Isaiah 8:23-9:3, 1Corinthians 1:10-13, 17 and Matthew 4:12-23

Births and deaths have major impact on our lives. If you have children, can you remember what your life was before your 1st child was born? If one of your children has preceded you in being called home by God, what impact has that had on your life since their passing? Even the death of a pet can cause much sorrow as did the recent death of Kramer, the most loving canine I have ever been blessed with. One of the things we know is that our merciful God gives us the ability to recover from those losses and capitalize on our gains with the support of family and friends.

My loss of Kramer was nothing in contrast to the loss of a child or when Jesus experienced one of the biggest surprises in his life, that is, when his cousin John was executed. Shortly before John’s death he had baptized Jesus in the River Jordan after which the Holy Spirit led Jesus into the desert to accomplish what today we would call a retreat. It would not have been a surprise if Jesus would have continued his life in Nazareth, but Jesus followed the example of his father Joseph by moving from Nazareth to Capernaum to serve as a base for his ministry. Concerning Joseph example, if you recall, when Jesus was less than 2 years of King Herod was planning to kill all boys 2 years old or younger Joseph moved his business and family to Egypt. After King Herod died Joseph moved his family and business back to Nazareth. Capernaum was a town through which many trade routes passed, in a region which Isaiah defined as Zebulun and Naphtali with a large Jewish and Gentile population which was more open to new ideas than the people in Nazareth.

Now in Capernaum, Jesus knew that he couldn’t accomplish his ministry by himself, so he began to recruit followers supplement his efforts. In contrast to today, he didn’t have “Zip Recruiting” to coordinate his recruiting efforts. In fact he didn’t wait for people to apply, but as we read in today’s Scriptures, he walked along the shore of Lake Galilee and approached those who didn’t have any experience in ministry but were mere fishermen.

He approached Andrew and Peter with a softer tone than that which The Baptist had used. John the Baptist would tell the people saying, “Repent, the Kingdom of God will soon be here.” All Jesus said to the two brothers, Andrew and Peter as they were casting their nets into the lake was, “Come with me and I will teach you how to bring in people instead of fish”, and they dropped their nets and went with him. Walking on, Jesus met two more fishermen, James and John who were with their father mending their nets and he asked them to come with him and they, as well left their father and everything else and went with Jesus. Back then it was more normal for students to select a person they would follow, but in this case, just as in the case of you and me, Jesus chose them as well as you and me to be his followers. Jesus called them to a dramatic change in lifestyle/vocation and of course, he had empathy for them in that, not too long back, he too had moved from working as a carpenter just as asking them to move from working as fishermen. In today’s world, Zip Recruiters would not have looked at them because they didn’t have the right experience.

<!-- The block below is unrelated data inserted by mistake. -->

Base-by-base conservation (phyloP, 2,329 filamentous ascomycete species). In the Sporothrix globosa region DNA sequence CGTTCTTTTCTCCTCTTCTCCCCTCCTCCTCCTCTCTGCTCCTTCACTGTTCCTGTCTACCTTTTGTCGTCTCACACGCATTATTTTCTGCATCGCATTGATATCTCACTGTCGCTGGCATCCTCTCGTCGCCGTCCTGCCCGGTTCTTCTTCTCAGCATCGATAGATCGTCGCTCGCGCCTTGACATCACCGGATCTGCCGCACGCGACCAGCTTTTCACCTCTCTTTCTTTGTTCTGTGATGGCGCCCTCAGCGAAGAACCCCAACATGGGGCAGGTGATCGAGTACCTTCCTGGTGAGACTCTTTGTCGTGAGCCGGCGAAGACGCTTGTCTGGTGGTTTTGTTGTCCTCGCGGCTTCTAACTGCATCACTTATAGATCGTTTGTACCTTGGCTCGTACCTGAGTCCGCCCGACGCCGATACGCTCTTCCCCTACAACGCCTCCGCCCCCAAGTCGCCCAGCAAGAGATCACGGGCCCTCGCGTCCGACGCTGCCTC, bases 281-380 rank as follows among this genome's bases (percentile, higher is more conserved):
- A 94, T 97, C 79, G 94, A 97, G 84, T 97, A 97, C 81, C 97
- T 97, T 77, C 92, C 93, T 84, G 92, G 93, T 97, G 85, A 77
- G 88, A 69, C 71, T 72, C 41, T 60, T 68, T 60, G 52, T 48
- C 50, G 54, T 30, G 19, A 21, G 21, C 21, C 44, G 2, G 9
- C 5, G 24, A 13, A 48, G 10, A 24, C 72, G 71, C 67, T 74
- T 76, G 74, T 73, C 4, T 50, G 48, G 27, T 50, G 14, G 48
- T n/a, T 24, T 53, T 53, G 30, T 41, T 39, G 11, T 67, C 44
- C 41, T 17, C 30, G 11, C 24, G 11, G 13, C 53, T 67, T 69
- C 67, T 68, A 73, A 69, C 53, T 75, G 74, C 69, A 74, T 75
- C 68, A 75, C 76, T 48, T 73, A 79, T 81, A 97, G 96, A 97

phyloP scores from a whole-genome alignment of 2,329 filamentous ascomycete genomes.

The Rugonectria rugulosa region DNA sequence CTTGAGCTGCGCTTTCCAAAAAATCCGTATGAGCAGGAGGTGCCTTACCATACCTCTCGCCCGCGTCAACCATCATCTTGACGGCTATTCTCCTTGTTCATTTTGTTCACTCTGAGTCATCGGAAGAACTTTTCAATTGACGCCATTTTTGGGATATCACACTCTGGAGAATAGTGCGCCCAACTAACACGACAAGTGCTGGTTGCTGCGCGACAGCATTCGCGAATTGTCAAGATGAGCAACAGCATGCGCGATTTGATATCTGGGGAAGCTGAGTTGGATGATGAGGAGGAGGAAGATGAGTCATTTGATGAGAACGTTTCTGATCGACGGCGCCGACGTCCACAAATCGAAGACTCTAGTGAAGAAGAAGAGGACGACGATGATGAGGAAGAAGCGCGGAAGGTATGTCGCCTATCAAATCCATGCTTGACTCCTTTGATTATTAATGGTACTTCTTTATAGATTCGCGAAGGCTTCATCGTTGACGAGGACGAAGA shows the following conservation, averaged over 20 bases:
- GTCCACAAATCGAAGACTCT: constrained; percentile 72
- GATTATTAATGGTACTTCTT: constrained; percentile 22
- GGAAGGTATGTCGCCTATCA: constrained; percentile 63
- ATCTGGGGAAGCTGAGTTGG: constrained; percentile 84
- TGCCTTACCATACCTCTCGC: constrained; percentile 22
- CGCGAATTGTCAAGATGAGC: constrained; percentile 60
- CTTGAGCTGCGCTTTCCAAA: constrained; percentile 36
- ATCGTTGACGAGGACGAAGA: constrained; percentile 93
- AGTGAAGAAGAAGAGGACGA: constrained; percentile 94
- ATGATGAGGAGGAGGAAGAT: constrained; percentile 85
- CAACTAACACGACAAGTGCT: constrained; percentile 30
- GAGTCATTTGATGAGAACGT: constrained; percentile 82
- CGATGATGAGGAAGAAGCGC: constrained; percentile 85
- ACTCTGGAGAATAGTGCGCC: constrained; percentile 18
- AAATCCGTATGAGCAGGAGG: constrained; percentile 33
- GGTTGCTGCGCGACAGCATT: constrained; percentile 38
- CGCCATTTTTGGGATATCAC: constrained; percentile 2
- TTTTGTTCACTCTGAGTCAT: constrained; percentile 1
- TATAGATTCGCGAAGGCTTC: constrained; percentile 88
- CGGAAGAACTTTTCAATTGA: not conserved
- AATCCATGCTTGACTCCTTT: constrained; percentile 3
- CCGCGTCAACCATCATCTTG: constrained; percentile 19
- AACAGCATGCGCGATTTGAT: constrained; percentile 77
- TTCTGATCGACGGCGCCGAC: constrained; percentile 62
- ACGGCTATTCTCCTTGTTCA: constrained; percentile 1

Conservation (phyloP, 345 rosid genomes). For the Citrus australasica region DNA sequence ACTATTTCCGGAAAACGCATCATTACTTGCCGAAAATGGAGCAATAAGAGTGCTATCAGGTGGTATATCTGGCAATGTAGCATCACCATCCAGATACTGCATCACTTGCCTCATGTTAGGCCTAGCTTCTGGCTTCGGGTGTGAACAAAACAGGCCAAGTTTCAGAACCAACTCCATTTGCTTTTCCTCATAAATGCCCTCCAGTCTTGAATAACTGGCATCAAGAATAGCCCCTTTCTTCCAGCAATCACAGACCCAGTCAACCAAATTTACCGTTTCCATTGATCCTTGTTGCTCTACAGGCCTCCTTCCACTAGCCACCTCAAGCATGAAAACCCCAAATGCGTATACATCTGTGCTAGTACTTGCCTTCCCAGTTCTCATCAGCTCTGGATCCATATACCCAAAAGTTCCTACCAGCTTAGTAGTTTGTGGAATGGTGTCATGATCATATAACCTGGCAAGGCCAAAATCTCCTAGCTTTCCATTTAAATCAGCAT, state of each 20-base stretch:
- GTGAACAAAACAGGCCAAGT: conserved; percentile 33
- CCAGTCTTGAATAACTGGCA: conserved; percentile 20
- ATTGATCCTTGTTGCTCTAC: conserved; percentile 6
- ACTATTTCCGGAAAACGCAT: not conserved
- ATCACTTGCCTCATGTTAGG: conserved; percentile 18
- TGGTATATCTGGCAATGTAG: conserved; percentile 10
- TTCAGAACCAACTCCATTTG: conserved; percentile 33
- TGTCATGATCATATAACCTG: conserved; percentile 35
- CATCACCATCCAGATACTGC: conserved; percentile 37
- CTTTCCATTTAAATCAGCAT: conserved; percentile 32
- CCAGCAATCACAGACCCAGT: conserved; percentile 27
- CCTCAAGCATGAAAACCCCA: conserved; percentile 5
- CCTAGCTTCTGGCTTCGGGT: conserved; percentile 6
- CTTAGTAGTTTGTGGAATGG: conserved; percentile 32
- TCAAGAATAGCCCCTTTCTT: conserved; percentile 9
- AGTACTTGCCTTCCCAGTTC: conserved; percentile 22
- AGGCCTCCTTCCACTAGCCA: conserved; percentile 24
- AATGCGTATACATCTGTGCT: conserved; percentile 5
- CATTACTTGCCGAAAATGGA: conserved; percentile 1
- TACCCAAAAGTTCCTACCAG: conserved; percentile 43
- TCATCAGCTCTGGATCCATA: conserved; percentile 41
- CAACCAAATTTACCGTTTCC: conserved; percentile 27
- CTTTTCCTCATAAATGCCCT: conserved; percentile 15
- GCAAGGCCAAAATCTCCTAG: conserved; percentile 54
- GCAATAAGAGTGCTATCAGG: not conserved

Jesus’ message to the people then and to us now, was essentially the similar me as that of John the Baptist but instead of saying “Repent” he said, “Come with me and I will teach you how to bring in people instead of fish”. Jesus continued his message by telling them and us was that we are to be “Fishers of people.” “Come with me” in contrast to “Repent” means that we are to do that which is necessary to assure that we can do God’s will and God’s Kingdom will be done. We can dwell in this Kingdom provided we are continually willing to die to ourselves and live as Jesus has taught us and continually invite God to help us do what we are unable to do by ourselves, to change and recreate ourselves as needed.

As exemplified by the people Jesus chose as his apostles, Jesus didn’t ask them about their ability to be spiritual leaders, he only asked if they were available. He didn’t ask them if they had received “A’s” in temple studies. All he said was come follow me and they did. Their vocations began with their acceptance to follow him and ours began when we were baptized and continues until he calls us home.
Let’s be thankful for Jesus’ calling us to discipleship and to be, as he was, a shining light in this world by preaching the Good News along with exhibiting mercy, forgiveness and love by the way we live our lives.

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